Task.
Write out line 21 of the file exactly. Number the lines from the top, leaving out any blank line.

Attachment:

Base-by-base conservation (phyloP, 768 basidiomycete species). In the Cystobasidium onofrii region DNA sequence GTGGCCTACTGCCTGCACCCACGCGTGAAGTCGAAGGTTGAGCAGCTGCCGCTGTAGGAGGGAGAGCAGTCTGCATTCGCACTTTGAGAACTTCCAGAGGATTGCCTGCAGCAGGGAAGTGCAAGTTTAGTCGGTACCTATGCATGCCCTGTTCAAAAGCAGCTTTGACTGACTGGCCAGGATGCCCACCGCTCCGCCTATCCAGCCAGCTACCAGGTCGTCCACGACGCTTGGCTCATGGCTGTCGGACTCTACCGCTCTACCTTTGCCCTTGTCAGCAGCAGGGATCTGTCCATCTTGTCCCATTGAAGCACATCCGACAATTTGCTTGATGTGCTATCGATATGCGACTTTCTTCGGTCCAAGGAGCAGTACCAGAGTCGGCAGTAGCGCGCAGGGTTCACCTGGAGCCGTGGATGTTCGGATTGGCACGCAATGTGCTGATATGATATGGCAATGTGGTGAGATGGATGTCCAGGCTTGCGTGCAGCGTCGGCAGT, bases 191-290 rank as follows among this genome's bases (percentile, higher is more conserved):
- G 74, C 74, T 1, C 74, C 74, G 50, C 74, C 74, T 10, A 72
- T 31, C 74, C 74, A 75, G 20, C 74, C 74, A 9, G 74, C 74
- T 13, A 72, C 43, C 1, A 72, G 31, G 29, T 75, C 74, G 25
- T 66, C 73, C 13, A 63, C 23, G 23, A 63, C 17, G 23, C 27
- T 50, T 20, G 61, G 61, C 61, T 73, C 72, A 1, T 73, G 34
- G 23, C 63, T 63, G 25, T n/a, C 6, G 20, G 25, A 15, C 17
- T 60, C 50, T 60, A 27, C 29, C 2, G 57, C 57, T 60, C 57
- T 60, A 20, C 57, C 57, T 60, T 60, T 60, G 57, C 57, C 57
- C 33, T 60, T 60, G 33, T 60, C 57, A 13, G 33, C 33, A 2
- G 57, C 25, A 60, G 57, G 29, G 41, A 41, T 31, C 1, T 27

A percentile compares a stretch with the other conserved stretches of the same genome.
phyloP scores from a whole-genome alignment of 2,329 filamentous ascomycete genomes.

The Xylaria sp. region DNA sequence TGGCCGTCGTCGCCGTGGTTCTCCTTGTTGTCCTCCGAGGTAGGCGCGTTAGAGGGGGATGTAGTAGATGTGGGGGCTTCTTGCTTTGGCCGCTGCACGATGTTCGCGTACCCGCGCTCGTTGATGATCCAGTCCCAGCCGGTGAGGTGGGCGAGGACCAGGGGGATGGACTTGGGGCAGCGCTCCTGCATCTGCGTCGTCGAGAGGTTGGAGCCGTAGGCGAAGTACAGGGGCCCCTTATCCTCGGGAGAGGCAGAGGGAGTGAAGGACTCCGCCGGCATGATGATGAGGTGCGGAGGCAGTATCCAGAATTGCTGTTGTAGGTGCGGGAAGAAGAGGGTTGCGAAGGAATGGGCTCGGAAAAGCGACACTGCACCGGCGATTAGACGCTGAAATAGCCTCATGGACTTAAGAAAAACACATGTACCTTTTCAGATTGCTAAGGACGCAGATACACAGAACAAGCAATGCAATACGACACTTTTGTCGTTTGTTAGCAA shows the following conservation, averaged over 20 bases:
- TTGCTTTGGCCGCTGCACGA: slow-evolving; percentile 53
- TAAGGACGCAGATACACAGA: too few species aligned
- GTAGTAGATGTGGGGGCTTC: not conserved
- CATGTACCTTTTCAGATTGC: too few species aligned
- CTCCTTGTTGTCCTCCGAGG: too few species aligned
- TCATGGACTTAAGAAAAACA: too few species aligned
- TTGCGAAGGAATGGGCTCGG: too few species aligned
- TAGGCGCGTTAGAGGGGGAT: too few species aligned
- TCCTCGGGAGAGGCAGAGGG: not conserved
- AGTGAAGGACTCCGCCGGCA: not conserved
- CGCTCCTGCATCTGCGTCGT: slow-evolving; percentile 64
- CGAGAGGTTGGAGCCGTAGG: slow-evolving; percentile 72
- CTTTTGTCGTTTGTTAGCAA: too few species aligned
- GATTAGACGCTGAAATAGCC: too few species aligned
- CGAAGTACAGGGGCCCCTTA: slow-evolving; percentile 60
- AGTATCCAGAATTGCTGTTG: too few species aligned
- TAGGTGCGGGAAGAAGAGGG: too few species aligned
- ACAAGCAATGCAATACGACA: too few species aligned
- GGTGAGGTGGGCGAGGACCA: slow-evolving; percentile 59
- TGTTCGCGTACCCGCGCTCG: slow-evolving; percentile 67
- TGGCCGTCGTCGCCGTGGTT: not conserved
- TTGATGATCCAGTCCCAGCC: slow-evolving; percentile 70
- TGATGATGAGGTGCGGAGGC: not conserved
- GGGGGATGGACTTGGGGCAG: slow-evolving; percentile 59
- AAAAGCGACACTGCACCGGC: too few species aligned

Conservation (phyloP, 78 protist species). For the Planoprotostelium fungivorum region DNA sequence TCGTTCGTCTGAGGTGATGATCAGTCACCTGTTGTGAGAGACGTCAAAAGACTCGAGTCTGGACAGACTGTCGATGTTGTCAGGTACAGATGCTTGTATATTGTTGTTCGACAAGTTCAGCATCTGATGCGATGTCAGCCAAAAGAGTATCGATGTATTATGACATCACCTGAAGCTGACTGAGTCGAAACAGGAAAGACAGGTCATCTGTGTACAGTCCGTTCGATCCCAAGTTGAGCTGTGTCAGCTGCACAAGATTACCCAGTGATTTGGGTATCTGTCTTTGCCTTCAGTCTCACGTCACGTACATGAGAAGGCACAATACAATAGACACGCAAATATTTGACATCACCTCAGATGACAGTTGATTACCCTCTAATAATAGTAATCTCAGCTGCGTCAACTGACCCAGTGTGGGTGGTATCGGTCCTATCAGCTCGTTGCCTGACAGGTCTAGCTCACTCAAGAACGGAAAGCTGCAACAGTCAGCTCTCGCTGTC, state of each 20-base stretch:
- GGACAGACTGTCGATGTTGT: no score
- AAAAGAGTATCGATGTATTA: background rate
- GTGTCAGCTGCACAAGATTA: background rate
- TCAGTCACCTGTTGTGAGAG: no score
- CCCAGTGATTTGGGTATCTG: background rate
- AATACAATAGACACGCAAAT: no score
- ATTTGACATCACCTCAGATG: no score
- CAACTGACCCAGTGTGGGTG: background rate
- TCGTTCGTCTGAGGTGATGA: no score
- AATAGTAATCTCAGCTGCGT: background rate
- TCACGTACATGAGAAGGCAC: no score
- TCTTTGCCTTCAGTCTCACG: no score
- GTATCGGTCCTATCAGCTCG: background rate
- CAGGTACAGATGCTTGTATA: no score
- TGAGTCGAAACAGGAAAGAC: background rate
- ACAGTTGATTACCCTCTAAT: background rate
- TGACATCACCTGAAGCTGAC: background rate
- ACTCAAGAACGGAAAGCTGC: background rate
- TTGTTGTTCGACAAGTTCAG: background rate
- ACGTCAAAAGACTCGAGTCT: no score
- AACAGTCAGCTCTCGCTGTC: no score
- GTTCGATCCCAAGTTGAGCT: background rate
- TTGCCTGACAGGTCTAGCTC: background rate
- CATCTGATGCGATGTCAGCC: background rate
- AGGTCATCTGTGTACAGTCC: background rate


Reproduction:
- TTGCGAAGGAATGGGCTCGG: too few species aligned